The D Block along the 700 MHz spectrum could be used for a national public safety network for emergency workers and first responders, to be paid for by proceeds from a spectrum auction.
The realization of a unified public safety communication network could finally be in sight, and the Obama administration thinks it has a way to pay for it.
The Obama administration recently released its plan to free up spectrum bandwidth on the 700 MHz band that would give emergency workers and first responders their own solid chunk of cellular bandwidth to use to communicate in case of emergencies. The D Block, a 10 MHZ swath (split in two areas of spectrum) on the wavelength, would be committed to a national public safety network using Long Term Evolution technology for use of voice, data, video and GPS functionality.
The want of a single public safety network is nothing new, nor is the idea of using the D Block for it. In 2008, the Federal Communications Commission held an auction – Auction 73 – to sell spectrum that had been abandoned by television corporations after the switch to digital from analog broadcasting. The D Block ended up not selling in 2008, as the public safety community had fears that it would not get the spectrum it needed, especially in disaster scenarios, if it had to share the block with commercial telecommunications corporations.
The Obama administration now wants to use the D Block for the public safety network and sell more of spectrum along the 700 MHz wavelength – predicted to bring in around $27.8 billion to the federal government – to be used to help build the public safety network, help bring wireless broadband to rural communities, continue research and development of mobile technology and help reduce the deficit.
The National Broadband Plan set forth by the FCC creates a roadmap of sorts on how to bring broadband to rural communities. Proceeds from the auction of the spectrum would help bring $5 billion to the project, along with a much-needed reform of the Universal Service Fund, which the FCC discussed at its open meeting on Feb. 8. The project also has federal money from the American Recovery and Reinvestment Act of 2009 that was targeted as National Broadband Stimulus. Research and development would get $3 billion while the public safety network would get about $10.7 billion. The rest, about $9.6billion, would go to reducing the federal deficit.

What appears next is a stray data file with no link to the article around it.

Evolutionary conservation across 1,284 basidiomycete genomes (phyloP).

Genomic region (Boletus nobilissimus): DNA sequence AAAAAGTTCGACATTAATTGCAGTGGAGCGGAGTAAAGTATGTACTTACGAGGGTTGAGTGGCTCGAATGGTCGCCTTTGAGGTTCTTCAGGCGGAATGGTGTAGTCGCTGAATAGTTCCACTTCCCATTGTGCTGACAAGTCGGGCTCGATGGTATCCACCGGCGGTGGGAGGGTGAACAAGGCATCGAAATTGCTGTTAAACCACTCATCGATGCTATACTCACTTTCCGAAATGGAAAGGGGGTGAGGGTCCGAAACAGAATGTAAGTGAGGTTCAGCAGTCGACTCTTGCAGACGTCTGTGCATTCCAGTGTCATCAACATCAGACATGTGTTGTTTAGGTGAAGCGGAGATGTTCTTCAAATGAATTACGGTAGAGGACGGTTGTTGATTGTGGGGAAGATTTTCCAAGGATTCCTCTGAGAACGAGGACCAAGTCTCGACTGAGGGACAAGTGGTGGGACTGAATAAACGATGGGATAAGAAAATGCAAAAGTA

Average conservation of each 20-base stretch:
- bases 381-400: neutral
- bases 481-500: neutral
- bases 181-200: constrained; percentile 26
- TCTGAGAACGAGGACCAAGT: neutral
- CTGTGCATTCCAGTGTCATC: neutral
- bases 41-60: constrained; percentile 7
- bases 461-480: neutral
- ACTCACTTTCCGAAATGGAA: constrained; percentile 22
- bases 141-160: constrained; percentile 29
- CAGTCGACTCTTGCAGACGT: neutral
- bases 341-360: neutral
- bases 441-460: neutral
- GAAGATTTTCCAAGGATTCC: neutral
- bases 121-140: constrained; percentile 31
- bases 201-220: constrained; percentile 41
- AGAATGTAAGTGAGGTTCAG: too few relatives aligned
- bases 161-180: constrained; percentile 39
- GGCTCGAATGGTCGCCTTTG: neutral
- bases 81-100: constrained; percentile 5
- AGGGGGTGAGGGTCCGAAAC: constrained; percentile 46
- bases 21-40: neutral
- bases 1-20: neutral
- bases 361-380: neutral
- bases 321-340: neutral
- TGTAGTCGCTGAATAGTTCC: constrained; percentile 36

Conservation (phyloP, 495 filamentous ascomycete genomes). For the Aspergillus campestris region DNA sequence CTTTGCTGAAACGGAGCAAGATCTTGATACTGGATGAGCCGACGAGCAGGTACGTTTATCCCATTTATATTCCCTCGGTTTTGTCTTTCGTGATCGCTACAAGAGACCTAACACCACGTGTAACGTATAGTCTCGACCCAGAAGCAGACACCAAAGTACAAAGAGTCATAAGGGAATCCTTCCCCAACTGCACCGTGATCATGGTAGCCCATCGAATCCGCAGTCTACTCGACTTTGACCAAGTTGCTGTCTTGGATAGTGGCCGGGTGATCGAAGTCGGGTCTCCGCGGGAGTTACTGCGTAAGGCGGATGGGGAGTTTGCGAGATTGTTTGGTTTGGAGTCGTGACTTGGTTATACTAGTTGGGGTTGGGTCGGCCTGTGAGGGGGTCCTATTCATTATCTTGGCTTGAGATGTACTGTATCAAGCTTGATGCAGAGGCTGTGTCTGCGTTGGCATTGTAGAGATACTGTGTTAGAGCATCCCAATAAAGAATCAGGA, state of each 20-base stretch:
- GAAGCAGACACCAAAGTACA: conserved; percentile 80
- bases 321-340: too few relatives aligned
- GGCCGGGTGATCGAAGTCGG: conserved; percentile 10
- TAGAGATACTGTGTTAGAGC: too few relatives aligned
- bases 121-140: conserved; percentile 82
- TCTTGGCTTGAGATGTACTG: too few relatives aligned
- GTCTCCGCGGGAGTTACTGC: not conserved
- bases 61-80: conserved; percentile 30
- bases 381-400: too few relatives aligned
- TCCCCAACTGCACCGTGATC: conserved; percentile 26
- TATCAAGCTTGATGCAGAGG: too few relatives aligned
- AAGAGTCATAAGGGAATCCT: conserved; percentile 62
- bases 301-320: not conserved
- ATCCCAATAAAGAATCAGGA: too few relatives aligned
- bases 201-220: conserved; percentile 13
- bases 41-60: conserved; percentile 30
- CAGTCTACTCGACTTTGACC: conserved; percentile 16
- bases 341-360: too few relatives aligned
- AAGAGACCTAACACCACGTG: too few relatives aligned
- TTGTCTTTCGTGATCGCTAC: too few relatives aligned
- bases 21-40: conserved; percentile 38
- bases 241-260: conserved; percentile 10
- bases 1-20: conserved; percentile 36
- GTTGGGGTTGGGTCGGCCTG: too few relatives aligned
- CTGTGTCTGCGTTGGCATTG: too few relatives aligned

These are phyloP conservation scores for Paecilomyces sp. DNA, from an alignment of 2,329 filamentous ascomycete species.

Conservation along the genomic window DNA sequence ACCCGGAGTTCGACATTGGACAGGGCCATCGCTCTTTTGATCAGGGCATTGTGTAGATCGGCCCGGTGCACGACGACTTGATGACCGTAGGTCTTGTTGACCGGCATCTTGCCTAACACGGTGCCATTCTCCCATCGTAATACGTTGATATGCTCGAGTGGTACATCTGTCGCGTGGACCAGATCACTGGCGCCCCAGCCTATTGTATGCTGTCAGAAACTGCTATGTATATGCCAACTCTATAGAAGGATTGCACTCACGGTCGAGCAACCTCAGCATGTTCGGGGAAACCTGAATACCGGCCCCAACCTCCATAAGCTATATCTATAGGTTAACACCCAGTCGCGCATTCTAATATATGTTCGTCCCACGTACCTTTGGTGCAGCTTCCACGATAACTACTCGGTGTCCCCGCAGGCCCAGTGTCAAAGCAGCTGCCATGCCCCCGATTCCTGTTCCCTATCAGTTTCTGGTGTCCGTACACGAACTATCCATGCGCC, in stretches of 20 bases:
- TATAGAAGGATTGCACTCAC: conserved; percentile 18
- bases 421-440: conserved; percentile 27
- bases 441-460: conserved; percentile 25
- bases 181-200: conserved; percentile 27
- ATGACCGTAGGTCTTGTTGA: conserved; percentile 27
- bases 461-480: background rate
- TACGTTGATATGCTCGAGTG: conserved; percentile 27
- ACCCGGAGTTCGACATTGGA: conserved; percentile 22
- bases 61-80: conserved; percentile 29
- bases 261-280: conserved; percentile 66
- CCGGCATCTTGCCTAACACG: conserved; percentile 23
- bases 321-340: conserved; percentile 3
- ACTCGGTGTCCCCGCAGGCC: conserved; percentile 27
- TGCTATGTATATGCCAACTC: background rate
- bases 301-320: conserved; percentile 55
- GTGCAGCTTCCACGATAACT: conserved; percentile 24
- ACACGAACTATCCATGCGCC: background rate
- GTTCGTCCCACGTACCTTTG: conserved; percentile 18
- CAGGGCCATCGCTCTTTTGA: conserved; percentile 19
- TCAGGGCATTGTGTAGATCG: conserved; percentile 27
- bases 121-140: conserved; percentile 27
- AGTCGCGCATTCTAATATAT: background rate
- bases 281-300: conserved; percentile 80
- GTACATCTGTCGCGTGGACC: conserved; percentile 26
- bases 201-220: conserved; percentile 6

An article at GovTech.com explains the current patchwork state of the U.S. public safety network. It includes two-way radios and the narrowband spectrum that is used by police and firefighters along with seemingly whatever else in terms of communication technology can be thrown into the mix.
“Proponents say today’s patchwork of communication systems, which has been in development over the past 50 years, generally involves two-way radio as the sole means of communication and the narrowband spectrum that’s currently allocated to police officers, firefighters and emergency medical workers,” according to GovTech.com. “Public safety agencies say this is inadequate, limits effectiveness and delays response times during emergencies.”
Although $10.6 billion might seem like a lot of money to build a piece of critical U.S. wireless infrastructure aimed at a public safety, it might not be enough to fulfill the goal of a nationwide network. The D Block, according to the FCC, will have one license that is subject to a public-private relationship. Telecommunications companies may balk at helping the federal government build a network that will cost the companies money but will not create any commercial gain.
"I am concerned that the construction cost of the network is much higher than what’s built into the plan,” Sen. Mark Warner (D-Va.) said of the plan at a hearing on a bill proposed by Sen. John Rockefeller (D-W.Va.), chairman of the Commerce, Science and Transportation committee, according to GovTech.com.
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